(2) The HOPE for Homeowners Act of 2008, as contained in Division A, Title IV, of the Housing and Economic Recovery Act of 2008 (Pub. L. 110-289), as amended by section 202 of the Helping Families Save their Homes Act of 2009 (Pub. L. 111-22);

    (3) Section 203 of the Helping Families Save their Homes Act of 2009 (Pub. L. 111-22);

    (4) The authority to sell, exchange, or lease real or personal property and to sell or exchange securities of obligation with respect to any single-family property pursuant to Section 7(i)(3) of the Department of Housing and Urban Development Act;

    (5) The authority to endorse any checks or drafts in payment of insurance losses on which the United States of America, acting by and through the Secretary or his/her successors or assigns, is a payee (joint or otherwise), in connection with the disposition of the government's interest in property or lease of such property;

    (6) The authority of the Secretary under the Revolving Fund for Liquidating Programs (12 U.S.C. 1701q) to manage, repair, lease, and otherwise take all actions necessary to protect the financial interest of the Secretary in mortgagee-in-possession and to manage, repair, complete, remodel and convert, administer, dispose of, lease, sell, or exchange for cash or credit at public or private sale, pay annual sums in lieu of taxes on, obtain insurance against loss on, and otherwise deal with properties as to which the Secretary has acquired title based on a loan under the former Section 312 Rehabilitation Loan Program;

    (7) The Nehemiah Housing Opportunity grant program in Sections 609-614 of the Housing and Community Development Act of 1987 (12 U.S.C. 1715e);

    (8) The authority to take actions necessary to ensure that participants in HUD programs comply with regulations, rules, and procedures of the Department including, but not limited to, imposing limited denials of participation;

    (9) The authority to foreclose mortgages, sell foreclosed properties, and modify terms of contract pursuant to Section 7(i) of the Department of Housing and Urban Development Act;

    (10) The authority to establish fees and charges pursuant to Section 7(j) of the Department of Housing and Urban Development Act (42 U.S.C. 3535(j));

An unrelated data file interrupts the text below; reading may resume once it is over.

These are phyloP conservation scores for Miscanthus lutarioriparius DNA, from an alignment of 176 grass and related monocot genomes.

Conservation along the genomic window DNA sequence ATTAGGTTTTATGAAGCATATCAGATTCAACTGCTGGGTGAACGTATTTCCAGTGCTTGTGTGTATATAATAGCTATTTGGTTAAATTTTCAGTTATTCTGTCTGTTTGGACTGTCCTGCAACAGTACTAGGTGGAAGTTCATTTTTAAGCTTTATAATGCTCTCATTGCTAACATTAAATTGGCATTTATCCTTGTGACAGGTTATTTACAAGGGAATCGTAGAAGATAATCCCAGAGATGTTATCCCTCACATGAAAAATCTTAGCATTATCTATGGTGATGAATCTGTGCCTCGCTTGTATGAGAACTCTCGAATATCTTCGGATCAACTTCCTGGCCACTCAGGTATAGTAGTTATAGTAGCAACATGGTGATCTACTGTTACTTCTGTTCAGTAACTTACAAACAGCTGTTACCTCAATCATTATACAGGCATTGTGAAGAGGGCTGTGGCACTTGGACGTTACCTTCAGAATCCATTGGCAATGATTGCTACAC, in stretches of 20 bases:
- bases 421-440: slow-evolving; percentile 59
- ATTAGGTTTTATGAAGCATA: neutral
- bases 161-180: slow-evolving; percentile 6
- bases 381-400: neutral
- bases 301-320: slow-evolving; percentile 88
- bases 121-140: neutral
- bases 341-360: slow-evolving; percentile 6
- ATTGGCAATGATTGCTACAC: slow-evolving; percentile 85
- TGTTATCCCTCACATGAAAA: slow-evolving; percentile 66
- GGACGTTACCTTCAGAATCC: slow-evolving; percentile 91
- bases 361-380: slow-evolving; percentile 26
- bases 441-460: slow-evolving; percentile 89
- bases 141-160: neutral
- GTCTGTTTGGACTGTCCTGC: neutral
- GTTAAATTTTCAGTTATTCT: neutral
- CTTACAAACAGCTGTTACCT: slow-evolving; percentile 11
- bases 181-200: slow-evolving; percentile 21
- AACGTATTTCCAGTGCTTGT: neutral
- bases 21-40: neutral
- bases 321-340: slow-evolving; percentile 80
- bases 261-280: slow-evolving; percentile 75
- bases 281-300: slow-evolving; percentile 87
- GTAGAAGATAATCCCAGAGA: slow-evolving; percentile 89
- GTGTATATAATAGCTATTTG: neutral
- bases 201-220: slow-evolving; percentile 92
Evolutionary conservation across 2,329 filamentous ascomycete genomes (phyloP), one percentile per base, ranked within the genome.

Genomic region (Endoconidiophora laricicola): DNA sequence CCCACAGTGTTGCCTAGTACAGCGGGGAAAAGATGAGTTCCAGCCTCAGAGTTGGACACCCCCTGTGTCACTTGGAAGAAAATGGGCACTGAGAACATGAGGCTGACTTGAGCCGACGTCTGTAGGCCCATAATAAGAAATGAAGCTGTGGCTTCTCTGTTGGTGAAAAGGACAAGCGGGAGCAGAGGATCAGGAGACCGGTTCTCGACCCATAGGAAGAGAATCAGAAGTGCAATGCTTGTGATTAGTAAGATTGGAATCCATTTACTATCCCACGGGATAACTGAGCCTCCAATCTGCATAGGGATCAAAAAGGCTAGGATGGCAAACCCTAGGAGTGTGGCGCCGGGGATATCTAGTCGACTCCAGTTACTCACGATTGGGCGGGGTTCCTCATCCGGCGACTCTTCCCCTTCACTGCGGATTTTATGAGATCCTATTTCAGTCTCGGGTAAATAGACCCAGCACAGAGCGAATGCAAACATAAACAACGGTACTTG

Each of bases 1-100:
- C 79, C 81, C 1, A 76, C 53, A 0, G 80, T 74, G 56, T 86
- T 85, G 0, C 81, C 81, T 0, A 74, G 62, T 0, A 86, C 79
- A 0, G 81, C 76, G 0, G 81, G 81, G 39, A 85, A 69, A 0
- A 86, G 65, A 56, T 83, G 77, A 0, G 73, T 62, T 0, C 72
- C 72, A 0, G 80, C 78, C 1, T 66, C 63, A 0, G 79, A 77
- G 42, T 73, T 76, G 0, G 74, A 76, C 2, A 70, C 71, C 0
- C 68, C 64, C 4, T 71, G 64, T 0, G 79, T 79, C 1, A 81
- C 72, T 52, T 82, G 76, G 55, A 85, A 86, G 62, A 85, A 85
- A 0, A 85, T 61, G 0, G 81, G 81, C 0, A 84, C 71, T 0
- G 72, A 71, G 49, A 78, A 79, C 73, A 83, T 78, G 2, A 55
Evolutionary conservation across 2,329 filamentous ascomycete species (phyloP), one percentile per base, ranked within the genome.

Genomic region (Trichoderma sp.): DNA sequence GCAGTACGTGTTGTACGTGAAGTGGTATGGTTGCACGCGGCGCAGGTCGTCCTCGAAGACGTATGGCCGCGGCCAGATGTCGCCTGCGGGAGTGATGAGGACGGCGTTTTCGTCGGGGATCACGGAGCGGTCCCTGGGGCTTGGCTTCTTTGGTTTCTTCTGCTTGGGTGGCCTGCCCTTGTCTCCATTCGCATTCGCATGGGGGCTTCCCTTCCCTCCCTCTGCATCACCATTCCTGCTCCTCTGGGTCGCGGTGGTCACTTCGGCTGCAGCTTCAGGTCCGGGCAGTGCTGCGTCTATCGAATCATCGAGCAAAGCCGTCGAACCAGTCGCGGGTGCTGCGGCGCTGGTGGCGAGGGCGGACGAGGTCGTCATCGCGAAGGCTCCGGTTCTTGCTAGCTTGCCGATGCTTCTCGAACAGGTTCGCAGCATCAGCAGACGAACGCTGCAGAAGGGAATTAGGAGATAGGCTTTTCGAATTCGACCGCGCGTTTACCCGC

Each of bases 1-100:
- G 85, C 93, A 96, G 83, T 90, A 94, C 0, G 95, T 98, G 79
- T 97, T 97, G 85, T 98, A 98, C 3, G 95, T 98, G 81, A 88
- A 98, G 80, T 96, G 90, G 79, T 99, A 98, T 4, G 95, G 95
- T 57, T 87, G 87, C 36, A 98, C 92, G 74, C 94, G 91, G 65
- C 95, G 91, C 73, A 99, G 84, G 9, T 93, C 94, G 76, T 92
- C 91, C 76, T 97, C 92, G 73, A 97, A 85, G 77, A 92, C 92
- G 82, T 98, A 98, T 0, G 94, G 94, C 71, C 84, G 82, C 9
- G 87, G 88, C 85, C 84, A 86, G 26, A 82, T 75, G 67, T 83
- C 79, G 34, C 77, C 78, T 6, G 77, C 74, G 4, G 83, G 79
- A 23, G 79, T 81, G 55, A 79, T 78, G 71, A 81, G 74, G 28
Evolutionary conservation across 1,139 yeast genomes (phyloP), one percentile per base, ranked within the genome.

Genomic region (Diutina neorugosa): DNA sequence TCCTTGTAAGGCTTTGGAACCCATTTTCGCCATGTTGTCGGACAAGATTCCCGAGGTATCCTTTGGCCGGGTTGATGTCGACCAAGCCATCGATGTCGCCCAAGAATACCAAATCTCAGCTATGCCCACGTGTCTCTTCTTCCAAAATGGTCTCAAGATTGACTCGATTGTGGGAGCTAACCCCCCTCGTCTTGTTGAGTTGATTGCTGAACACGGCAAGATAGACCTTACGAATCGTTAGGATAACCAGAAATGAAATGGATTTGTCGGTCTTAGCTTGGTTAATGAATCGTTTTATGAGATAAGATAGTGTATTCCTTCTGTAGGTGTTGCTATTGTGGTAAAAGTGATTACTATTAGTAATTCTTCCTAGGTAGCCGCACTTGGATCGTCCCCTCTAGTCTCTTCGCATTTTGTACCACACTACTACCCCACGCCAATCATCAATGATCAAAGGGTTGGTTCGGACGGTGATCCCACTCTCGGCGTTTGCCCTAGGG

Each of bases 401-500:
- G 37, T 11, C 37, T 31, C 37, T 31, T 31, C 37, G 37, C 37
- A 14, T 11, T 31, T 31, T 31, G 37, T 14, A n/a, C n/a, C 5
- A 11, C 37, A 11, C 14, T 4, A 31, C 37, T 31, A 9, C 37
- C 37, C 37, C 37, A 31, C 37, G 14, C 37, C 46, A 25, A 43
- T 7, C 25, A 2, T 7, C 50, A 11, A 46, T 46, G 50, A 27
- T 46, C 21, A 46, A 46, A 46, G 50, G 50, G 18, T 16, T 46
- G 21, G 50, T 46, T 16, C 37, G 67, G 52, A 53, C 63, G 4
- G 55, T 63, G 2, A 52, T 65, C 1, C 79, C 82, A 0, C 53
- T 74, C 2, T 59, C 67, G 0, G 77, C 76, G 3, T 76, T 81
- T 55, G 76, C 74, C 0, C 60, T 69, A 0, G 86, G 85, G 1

(11) The authority to accept voluntary services pursuant to Section 7(k) of the Department of Housing and Urban Development Act (42 U.S.C. 3535(k)); and

    (12) The authority to implement and administer the Emergency Homeowners' Loan Program with the Emergency Homeowners' Relief Act, as amended (12 U.S.C. 2701 et seq.), in cooperation with HUD's Office of Policy Development and Research and HUD's Office of the Chief Financial Officer.

    Section D. Housing Counseling and Other Authority Delegated

    The authority of the Secretary of HUD with respect to the Office of Housing Counseling and certain programs, including regulatory programs, and functions, and the authority with respect to Housing Counseling approval and certification activities that are authorized under the following:

    (1) The authority to carry out sections 1451(a) and (b) of the Dodd-Frank Wall Street Reform and Consumer Protection Act of 2010; and

    (2) Section 106 of the Housing and Urban Development Act of 1968 (12 U.S.C. 1701x).

    Section E. Financial Operations and Management Controls Authority Delegated

    (1) The authority to provide financial management for programs administered by the Assistant Secretary;

    (2) The authority to formulate and develop financial management and internal control policies; to oversee compliance by the Office of Housing and Federal Housing Administration (FHA) with OMB Circulars A-123 (Management and Accountability Control), A-127 (Financial Management Systems), and A-130 (Federal Information Resources) as they apply to Housing and FHA financial and program operations; establish and supervise the development and execution of uniform Office of Housing and FHA policies, principles, and procedures necessary for financial management; to issue directions and implement these policies and modifications to existing products;

    (3) The authority to maintain the FHA General Ledger and the chart of accounts of the FHA funds;

    (4) The authority to establish and maintain appropriate financial management controls over Office of Housing and FHA programs; to provide technical guidance to organizational elements under the Assistant Secretary in the field of accounting and fiscal matters; to track Office of Housing and FHA financial activities against budget and business plan; to coordinate the development and maintenance of integrated financial management systems needed for accounting and management of housing and FHA programs;